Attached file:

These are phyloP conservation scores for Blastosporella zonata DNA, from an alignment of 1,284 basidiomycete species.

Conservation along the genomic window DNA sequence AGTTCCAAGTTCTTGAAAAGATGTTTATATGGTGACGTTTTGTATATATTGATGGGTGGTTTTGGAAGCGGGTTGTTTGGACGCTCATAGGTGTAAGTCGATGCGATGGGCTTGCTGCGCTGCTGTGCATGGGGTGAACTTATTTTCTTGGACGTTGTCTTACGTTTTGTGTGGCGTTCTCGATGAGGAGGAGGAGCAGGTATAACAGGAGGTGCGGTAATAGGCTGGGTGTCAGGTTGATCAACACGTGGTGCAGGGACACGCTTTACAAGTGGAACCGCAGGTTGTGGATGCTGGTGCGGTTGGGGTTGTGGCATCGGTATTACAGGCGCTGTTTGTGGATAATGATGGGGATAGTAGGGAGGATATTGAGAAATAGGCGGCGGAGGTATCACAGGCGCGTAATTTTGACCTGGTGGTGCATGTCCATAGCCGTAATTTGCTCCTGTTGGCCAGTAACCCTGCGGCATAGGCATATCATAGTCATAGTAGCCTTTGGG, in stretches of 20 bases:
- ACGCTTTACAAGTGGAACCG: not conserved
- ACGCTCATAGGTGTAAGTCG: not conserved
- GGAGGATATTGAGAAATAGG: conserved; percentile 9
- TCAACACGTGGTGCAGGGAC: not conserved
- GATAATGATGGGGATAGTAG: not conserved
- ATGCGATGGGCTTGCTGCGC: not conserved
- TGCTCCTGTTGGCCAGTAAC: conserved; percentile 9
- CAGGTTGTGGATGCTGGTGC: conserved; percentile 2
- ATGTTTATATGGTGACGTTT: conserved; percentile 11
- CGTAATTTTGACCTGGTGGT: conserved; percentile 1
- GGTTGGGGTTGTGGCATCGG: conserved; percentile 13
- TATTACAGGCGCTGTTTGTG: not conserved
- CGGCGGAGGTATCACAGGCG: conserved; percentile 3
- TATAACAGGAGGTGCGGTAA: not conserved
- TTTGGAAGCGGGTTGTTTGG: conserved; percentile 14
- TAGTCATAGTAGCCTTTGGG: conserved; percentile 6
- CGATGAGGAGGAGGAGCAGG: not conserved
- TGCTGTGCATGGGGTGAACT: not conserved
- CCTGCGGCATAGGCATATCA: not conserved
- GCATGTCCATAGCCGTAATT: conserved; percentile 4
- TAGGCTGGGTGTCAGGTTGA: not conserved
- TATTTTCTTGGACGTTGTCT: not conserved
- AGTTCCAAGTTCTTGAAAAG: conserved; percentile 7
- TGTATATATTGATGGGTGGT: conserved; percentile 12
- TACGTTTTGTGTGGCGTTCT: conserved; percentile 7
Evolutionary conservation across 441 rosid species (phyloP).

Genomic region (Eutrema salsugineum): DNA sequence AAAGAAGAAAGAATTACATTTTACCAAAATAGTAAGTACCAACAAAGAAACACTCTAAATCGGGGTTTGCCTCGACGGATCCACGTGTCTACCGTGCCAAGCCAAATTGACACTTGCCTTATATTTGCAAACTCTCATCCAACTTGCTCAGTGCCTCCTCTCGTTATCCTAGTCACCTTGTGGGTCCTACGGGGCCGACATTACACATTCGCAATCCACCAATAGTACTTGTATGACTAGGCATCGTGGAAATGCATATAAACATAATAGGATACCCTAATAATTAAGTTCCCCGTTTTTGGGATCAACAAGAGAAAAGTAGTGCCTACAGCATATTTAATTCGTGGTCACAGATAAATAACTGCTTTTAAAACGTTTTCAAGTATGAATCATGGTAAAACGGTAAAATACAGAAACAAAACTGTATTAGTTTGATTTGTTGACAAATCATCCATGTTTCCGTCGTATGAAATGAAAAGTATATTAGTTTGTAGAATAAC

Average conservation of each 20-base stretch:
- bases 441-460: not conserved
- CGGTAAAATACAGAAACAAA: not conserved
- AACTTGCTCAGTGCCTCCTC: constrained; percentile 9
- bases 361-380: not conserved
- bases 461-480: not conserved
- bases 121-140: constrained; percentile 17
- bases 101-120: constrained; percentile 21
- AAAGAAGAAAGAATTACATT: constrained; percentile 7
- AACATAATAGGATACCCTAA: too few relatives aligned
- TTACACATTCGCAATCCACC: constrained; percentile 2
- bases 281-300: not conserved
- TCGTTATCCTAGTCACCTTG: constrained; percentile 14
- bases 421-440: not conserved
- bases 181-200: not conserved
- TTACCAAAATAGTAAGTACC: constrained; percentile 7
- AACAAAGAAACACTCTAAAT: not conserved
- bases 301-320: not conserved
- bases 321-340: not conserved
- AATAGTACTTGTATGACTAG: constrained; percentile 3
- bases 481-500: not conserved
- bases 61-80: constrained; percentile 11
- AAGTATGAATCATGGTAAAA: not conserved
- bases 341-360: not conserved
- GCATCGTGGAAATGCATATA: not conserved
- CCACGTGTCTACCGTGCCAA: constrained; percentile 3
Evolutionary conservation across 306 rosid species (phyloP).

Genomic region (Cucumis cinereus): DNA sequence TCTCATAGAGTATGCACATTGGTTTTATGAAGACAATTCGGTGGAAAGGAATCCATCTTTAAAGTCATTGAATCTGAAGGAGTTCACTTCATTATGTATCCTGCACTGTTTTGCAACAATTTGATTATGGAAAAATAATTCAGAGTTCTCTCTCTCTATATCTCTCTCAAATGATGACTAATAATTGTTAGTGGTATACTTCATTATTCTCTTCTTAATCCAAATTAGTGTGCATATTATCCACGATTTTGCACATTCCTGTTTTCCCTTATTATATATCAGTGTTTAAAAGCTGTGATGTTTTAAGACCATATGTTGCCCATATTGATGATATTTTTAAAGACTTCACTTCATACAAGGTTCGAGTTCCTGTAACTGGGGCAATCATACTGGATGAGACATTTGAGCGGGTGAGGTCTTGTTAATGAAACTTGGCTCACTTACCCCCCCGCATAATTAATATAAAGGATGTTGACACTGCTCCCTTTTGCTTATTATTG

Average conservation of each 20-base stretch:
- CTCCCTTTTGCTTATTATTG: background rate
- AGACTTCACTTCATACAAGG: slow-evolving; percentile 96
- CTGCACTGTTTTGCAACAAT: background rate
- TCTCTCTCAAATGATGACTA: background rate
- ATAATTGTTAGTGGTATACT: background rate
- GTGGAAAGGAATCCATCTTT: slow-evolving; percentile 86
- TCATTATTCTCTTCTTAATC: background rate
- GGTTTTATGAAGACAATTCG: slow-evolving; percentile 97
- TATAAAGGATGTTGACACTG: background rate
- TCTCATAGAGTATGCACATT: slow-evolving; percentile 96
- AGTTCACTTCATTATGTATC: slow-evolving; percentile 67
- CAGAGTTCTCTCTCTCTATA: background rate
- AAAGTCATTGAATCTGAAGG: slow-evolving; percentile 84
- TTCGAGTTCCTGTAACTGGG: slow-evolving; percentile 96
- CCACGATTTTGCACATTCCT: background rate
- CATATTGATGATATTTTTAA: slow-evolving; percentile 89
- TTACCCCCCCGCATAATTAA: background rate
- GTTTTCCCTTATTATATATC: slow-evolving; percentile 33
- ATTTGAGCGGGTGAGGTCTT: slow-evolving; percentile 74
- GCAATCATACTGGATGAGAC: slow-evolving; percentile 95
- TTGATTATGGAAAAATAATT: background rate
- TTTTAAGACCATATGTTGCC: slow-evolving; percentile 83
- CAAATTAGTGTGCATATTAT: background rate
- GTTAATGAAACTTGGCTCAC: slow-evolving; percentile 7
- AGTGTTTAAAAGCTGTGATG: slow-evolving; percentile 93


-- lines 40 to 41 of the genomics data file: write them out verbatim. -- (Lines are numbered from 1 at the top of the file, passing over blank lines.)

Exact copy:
- TTACACATTCGCAATCCACC: constrained; percentile 2
- bases 281-300: not conserved